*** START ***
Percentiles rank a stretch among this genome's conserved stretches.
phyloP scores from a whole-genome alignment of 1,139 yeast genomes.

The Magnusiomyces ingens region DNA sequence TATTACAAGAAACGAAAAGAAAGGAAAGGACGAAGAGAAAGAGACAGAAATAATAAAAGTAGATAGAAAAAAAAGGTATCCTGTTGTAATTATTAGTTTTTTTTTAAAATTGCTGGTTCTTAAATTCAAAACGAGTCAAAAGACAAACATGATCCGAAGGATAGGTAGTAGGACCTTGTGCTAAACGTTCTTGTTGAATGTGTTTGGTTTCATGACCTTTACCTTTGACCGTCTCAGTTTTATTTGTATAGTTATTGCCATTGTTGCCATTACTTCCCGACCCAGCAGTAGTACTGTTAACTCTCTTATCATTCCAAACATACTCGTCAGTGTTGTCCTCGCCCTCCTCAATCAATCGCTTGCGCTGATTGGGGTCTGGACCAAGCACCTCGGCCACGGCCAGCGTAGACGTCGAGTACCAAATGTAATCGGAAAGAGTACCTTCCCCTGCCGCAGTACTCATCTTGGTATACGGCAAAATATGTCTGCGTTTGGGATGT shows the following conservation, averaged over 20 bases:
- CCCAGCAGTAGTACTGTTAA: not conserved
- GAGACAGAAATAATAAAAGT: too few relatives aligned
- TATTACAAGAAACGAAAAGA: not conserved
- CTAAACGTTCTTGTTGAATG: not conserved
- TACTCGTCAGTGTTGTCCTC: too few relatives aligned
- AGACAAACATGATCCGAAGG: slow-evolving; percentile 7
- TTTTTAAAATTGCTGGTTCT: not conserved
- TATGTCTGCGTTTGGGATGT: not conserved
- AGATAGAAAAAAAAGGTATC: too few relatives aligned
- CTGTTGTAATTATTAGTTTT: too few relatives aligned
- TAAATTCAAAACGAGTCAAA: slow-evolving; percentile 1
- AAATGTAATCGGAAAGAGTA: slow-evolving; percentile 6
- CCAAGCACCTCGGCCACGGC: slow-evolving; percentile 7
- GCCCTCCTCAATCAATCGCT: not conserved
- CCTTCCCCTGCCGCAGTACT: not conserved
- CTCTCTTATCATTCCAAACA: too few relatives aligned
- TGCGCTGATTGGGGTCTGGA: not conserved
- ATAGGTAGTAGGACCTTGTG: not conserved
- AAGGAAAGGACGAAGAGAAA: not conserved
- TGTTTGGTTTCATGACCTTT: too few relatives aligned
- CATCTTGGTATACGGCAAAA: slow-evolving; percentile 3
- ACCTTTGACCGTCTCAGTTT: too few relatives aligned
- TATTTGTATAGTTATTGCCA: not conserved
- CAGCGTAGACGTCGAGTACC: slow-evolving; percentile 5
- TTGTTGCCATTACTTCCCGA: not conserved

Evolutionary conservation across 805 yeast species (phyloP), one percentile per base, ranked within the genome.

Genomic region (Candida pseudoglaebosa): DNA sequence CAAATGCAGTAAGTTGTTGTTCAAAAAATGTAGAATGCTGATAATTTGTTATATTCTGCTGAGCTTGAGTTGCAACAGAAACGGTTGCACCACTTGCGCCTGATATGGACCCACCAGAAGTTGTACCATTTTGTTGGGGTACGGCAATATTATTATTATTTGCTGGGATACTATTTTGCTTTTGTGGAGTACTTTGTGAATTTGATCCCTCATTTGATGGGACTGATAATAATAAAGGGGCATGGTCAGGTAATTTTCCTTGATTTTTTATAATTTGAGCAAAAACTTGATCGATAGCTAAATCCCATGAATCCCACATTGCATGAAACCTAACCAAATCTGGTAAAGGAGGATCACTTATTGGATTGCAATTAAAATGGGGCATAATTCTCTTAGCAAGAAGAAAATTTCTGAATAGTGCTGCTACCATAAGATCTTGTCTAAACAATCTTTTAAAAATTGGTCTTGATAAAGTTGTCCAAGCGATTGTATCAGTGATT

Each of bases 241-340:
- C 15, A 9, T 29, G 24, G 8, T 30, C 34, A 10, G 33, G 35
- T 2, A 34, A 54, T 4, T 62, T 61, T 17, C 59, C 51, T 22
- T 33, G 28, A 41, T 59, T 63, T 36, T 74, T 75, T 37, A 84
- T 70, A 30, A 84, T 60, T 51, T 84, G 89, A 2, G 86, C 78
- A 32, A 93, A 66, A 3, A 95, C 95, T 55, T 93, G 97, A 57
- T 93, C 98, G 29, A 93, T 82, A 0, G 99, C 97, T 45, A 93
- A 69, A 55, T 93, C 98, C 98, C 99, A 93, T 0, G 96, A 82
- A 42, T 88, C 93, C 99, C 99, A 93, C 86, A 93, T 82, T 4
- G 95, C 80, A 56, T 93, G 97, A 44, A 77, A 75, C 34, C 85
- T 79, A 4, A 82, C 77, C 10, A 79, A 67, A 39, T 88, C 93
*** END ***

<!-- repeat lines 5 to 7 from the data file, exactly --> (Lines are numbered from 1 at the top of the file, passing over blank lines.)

- GAGACAGAAATAATAAAAGT: too few relatives aligned
- TATTACAAGAAACGAAAAGA: not conserved
- CTAAACGTTCTTGTTGAATG: not conserved